#ReturnToLondon: Mo Farah captures hearts in 10,000m final
LONDON (AP) — It takes something to upstage Usain Bolt in an Olympic Stadium. Then again, there is only one long-distance runner quite like Mo Farah.
The British great came out onto the track Friday after Bolt had absorbed the adulation of the crowd just by showing up and coasting to victory in his opening 100-meter heat.
For Bolt it was easy.
Farah still had one of the toughest races of his life coming up — an all-out assault by the best African runners to wear him down to sap his finishing speed in the 10,000 metres.
There was even a trip and stumble on the final lap that could have felled him.
"I am mentally strong," said the 34-year-old Farah, who was born in Somalia but moved to Britain as a child.
There was no doubt about that after a 300-meter final kick that still left him with time to cross the finish line with arms outstretched and the same amazement in his eyes he had when winning his first Olympic gold in the same stadium five years ago.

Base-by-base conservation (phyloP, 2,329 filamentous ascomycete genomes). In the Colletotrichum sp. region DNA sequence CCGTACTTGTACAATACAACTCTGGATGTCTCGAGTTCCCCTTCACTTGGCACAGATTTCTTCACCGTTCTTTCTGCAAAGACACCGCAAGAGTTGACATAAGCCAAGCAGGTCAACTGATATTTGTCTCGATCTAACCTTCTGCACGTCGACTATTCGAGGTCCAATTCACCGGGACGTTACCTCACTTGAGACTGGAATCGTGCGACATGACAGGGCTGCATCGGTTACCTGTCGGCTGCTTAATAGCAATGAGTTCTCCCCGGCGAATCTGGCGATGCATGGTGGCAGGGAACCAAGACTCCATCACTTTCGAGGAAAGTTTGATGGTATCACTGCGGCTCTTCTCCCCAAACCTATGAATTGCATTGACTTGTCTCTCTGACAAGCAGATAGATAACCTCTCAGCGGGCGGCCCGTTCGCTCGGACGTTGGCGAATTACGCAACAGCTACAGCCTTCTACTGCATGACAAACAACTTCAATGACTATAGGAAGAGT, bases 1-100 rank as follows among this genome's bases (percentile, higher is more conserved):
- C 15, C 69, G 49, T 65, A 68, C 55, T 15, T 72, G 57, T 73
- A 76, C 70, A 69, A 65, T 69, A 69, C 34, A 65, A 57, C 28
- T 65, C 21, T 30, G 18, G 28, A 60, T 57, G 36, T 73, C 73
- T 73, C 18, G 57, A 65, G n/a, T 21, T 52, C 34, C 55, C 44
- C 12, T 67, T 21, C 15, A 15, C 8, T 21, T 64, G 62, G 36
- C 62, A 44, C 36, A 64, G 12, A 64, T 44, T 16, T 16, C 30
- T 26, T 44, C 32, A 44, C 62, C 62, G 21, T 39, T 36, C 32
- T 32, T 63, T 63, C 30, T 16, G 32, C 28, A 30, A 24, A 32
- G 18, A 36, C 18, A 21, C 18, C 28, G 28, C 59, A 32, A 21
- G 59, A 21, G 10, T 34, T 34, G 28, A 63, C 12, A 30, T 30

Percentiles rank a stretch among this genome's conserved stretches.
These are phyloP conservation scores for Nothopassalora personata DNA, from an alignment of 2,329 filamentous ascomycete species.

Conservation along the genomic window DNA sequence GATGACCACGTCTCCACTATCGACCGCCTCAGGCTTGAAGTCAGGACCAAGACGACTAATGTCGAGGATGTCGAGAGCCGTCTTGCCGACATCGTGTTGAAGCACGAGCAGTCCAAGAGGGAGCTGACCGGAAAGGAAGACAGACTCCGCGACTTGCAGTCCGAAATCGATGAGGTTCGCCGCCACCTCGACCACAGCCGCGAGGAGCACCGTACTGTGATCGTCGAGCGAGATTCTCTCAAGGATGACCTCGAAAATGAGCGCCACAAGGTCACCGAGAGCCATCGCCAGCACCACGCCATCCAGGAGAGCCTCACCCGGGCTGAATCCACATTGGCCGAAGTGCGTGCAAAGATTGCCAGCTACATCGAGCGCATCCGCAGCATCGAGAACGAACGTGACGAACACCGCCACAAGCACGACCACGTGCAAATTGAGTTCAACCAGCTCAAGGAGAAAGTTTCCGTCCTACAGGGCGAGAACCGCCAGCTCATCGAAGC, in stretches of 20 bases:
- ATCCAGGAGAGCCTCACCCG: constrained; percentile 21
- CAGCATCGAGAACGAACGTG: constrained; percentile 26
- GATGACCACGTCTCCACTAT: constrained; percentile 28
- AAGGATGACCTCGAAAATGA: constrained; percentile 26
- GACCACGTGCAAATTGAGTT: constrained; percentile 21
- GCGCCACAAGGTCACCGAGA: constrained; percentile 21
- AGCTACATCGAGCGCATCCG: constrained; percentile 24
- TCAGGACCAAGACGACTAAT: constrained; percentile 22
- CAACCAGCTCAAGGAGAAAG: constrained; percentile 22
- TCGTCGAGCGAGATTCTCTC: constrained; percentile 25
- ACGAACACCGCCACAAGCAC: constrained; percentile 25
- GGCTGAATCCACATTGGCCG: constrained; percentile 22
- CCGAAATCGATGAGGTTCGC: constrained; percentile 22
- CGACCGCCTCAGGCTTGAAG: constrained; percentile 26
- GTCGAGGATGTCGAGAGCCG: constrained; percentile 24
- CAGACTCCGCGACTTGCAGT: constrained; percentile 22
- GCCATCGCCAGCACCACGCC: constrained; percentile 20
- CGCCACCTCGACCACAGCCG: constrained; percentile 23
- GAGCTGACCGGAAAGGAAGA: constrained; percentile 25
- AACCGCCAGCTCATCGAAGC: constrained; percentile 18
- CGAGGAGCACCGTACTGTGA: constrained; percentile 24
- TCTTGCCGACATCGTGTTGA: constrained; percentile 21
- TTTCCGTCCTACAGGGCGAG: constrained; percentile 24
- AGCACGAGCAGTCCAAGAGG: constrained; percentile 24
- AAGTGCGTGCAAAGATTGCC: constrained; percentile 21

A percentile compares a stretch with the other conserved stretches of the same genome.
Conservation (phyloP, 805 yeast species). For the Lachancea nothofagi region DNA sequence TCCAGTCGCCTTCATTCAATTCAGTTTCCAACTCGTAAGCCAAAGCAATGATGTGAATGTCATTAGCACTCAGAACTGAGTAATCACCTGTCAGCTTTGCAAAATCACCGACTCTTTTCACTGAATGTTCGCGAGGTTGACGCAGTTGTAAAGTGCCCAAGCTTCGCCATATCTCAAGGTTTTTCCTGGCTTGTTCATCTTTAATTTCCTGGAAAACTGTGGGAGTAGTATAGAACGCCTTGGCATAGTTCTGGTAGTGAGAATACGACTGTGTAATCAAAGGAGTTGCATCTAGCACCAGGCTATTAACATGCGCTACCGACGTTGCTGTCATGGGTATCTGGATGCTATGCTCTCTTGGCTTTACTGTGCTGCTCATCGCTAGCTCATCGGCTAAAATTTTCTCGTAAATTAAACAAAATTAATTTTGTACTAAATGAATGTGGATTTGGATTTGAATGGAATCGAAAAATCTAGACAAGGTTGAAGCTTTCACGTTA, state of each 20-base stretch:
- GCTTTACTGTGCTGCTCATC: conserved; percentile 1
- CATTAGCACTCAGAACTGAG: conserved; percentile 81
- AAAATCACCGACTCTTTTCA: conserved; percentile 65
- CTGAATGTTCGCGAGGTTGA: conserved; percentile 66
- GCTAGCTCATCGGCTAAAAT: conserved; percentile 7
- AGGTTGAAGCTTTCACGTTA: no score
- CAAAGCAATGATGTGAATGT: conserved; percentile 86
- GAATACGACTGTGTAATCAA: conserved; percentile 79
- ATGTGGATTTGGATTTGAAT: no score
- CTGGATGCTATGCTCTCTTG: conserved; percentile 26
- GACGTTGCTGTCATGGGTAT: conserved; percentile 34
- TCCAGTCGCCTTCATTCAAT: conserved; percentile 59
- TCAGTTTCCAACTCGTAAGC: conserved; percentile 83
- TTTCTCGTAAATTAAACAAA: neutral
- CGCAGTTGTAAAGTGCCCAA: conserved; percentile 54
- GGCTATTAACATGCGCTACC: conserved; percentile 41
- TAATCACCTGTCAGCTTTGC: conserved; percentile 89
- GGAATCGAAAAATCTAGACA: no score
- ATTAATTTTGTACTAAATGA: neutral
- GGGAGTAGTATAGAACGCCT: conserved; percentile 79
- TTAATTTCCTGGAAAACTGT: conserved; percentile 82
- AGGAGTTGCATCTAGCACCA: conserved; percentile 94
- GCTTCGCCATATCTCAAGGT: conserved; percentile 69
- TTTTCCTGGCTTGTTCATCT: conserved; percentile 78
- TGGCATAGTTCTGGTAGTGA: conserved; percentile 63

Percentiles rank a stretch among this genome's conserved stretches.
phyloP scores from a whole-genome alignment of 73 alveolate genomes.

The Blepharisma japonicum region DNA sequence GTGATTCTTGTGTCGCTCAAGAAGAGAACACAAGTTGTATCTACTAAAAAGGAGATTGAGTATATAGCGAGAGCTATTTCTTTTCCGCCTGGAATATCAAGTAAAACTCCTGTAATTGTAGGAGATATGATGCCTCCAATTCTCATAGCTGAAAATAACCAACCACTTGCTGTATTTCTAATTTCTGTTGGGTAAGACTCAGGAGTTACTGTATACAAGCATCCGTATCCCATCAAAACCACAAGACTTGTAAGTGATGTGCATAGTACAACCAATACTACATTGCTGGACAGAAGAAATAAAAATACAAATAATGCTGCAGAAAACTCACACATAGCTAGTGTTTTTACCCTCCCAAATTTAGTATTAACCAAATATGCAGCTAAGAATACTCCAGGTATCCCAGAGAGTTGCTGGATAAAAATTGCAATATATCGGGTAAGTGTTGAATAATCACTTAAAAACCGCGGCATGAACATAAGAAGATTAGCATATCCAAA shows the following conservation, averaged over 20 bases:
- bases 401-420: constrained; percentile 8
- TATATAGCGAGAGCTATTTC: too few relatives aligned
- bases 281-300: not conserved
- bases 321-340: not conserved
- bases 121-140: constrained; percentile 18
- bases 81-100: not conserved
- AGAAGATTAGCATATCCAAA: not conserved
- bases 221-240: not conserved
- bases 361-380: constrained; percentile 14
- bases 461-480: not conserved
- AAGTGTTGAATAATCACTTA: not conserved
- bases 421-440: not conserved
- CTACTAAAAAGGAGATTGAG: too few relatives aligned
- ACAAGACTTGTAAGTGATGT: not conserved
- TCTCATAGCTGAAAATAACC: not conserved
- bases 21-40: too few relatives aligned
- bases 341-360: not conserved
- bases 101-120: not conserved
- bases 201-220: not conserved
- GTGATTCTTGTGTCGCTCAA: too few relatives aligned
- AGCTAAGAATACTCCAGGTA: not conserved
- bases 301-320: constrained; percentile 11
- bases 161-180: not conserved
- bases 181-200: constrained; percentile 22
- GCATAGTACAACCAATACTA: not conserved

"It was about believing in my sprint finish and knowing that I have been in that position before," Farah said.
The last time he was not in that position was when his sprint left him just short for gold at the 2011 world championships.
It was the last time he lost a big one, and his overpowering kick has always been his ticket to gold.
One year after that disappointing finish, Farah earned his first 5,000-10,000 double, and it was at his home Olympics in London.
His 10,000 win was the finale of what became known in British lore as "Super Saturday," when home athletes won three gold medals within an hour.
Another double might just be too good to resist.
Farah will now be preparing for the heats of the 5,000 meters on Wednesday.
If all goes to plan, he can then retire with Bolt on Saturday — both with two more gold medals around their necks.